Over the past few years, however, the ability of these institutions to decide what counts as a true claim has lessened, due to a variety of familiar changes: first the rise of social media, and the democratization it has enabled of the public sphere; second, the decline in elite authority that this democratization and political polarization have accompanied; and third, but closely connected to this, the emergence of a strongly populist, anti-technocratic strain of democratic politics. The decline in the power and influence of the old institutions of truthfulness that has resulted from these changes, as well as their increasing politicization from within, help explain the recent wave of public anxiety about the political problem of lies. It has also motivated politicians, judges, scholars, and others to argue that the government should play more of a role in delimiting what is true or false than it has done in the past, now that the other institutions of truth-delimitation no longer work as well as they once did. The fruit of these arguments are laws like the one California recently enacted, which intrudes upon the otherwise autonomous practices of medical professional associations to mandate discipline for doctors who spread information about COVID-19 vaccinations and treatments that contradicts the “scientific consensus.”

Laws like the California COVID misinformation law—and similar efforts by state governments and professional organizations to crack down on false speech —suggest that it is high time to re-examine both the constitutional and subconstitutional legal regimes that either directly or indirectly govern the regulation of false speech in the United States, to better understand what lawmakers should and should not do in response to the current “crisis of truth.” More specifically, they raise anew two questions that for many years were left on the backburner of First Amendment law and scholarship because they were assumed to be largely solved or uninteresting.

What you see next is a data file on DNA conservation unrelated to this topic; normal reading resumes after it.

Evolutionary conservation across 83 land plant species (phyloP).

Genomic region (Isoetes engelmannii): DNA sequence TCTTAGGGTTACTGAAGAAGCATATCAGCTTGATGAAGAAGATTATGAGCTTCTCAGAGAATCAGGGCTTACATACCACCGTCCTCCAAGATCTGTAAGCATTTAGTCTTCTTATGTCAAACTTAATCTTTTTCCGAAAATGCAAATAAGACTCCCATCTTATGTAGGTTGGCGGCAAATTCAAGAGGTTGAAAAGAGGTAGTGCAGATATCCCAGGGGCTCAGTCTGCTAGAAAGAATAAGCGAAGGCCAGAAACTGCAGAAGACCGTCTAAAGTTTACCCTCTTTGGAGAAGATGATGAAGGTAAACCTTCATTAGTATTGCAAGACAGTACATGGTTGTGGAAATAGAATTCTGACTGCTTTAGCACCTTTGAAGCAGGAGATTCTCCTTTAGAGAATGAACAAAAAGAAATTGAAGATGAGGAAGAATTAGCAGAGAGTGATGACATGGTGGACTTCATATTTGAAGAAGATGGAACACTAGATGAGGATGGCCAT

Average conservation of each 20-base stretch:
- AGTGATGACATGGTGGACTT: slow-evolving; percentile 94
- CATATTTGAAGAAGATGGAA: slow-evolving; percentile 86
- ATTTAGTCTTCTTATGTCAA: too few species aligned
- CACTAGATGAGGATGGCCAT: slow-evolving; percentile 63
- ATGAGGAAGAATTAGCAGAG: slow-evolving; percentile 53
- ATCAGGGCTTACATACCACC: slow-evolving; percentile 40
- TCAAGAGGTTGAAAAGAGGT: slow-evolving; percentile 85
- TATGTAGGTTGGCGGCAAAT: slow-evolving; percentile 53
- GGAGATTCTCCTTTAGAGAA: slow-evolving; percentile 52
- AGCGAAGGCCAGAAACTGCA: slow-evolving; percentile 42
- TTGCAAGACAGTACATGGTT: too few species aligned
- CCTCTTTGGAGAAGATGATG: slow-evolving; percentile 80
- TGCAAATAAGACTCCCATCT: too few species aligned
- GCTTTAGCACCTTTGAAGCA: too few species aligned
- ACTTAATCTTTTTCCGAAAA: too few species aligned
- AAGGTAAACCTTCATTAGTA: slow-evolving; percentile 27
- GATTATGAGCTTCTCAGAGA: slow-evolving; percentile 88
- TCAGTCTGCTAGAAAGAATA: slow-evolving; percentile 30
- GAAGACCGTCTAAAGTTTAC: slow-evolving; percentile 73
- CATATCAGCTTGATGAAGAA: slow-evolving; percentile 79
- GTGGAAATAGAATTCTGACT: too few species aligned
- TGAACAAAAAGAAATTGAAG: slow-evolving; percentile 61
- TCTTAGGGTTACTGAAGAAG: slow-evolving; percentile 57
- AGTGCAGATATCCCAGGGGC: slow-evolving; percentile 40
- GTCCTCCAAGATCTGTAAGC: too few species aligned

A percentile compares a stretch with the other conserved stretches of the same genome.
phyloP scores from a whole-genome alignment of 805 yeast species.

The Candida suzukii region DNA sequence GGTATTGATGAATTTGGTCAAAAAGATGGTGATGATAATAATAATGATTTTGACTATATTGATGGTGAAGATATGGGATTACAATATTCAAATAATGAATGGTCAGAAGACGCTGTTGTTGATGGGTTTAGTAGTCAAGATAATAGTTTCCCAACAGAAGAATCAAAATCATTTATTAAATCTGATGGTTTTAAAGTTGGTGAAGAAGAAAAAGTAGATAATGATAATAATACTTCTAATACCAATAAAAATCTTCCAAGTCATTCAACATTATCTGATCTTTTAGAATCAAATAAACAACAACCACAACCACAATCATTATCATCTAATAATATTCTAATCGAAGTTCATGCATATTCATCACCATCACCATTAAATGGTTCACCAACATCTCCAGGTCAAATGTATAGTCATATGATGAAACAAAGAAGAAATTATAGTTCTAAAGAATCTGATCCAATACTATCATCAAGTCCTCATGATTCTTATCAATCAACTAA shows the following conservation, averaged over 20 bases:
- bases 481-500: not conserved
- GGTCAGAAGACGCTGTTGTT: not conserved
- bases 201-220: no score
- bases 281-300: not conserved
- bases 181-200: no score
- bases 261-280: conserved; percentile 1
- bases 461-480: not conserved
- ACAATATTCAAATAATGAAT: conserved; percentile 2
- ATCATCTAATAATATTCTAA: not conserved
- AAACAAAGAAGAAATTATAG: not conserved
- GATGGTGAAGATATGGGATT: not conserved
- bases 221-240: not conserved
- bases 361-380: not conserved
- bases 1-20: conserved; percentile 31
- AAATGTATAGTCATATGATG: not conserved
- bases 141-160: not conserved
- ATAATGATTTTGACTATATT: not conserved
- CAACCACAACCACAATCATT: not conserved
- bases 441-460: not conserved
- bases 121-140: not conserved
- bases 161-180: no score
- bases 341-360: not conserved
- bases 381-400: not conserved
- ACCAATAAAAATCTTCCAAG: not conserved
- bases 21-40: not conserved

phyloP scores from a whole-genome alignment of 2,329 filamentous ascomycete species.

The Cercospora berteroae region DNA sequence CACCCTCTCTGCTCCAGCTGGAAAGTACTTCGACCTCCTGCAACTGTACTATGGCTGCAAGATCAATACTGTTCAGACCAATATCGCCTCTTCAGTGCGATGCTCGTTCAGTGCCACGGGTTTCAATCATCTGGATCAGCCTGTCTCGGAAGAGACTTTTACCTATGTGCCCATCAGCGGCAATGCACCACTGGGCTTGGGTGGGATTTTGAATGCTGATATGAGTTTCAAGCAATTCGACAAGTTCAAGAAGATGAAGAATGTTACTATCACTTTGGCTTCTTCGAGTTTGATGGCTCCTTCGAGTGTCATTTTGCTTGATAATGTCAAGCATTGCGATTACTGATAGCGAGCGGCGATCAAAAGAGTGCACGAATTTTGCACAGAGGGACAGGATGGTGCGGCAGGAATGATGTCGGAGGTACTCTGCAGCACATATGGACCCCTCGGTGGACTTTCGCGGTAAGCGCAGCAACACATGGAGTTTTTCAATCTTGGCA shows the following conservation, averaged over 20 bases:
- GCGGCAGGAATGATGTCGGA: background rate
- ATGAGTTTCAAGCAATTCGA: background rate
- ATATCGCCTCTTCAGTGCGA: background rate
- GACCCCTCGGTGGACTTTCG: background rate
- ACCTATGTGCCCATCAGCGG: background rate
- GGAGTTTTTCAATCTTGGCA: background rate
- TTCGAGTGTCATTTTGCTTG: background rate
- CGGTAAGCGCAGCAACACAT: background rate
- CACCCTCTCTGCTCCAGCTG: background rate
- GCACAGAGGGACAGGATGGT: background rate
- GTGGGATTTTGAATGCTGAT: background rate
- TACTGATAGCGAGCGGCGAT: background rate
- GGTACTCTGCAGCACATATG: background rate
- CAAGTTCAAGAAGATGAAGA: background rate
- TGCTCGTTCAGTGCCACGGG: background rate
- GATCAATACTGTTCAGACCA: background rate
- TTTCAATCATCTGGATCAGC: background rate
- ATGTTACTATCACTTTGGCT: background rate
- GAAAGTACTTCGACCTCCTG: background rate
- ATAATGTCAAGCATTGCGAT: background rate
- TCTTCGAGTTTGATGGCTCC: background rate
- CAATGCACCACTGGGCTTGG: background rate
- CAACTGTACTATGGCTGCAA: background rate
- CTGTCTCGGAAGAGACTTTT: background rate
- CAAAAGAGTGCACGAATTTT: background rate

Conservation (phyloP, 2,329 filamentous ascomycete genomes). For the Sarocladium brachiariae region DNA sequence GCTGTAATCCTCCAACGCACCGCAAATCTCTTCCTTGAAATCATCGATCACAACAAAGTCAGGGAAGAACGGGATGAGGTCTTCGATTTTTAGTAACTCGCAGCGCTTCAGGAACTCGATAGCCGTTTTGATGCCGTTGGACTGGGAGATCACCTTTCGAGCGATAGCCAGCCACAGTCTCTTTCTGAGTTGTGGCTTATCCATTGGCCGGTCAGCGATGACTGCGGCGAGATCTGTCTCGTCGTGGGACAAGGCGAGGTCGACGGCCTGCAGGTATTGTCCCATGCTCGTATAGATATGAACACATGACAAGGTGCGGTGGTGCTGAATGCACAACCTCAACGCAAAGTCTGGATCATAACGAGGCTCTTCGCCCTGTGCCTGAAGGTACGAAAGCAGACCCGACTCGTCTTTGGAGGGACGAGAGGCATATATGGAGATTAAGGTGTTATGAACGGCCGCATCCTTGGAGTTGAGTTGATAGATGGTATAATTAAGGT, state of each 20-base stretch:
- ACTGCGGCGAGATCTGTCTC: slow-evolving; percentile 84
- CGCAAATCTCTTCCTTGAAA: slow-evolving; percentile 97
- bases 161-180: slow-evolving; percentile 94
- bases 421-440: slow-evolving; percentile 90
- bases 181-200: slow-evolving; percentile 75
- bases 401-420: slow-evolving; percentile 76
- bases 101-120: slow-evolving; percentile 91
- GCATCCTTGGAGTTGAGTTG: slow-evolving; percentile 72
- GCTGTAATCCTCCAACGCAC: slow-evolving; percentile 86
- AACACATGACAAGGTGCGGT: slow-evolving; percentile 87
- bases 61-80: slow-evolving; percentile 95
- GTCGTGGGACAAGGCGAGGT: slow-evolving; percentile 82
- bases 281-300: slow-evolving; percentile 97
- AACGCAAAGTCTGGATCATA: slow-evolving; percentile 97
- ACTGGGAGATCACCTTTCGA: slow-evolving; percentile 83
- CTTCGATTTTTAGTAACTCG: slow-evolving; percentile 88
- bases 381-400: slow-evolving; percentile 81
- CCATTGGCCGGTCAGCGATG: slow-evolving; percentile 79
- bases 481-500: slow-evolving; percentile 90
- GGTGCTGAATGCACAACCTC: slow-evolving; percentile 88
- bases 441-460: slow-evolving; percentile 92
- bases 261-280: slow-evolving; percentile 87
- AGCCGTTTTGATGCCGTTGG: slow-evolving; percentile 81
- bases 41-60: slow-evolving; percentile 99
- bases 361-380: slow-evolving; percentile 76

First, exactly how broad is the government’s power to punish false and misleading speech under the First Amendment, and how broad should it be? It has long been clear that, notwithstanding the fear of abuse that pervades the false speech cases, the First Amendment does not entirely deny the government the ability to restrict false speech. To the contrary: In certain areas of the law, the First Amendment has been interpreted to permit the government quite broad power to punish speech in part because it is untruthful. For example, in libel cases, plaintiffs may not recover for defamatory statements made about them that are true, but they can recover for defamation that they can show to be false, so long as they can also show that the falsehood was made recklessly or negligently. Similarly, the commercial speech cases grant agencies like the Federal Trade Commission significant power to restrict commercial advertising that is false or misleading to consumers—indeed false or misleading commercial speech is understood to be categorically outside the scope of First Amendment protection. In other areas of the law, however, the extent of the government’s power to punish false speech is much less clear. The Court’s last word on the subject—its 2012 plurality opinion in Alvarez v United States—establishes that the government may restrict false speech when it threatens a “legally cognizable harm” but does not do much to spell out what kinds of harms are legally cognizable. The recent crisis of truth is putting pressure on judges and scholars to figure this out. And even with respect to doctrines that we thought were clearly established—such as the law of libel—the recent crisis of truth is pushing some to rethink the existing rules because they believe that the existing rules overvalue the risk of government abuse when compared to the risk of doing nothing in the face of the “proliferation of falsehoods.”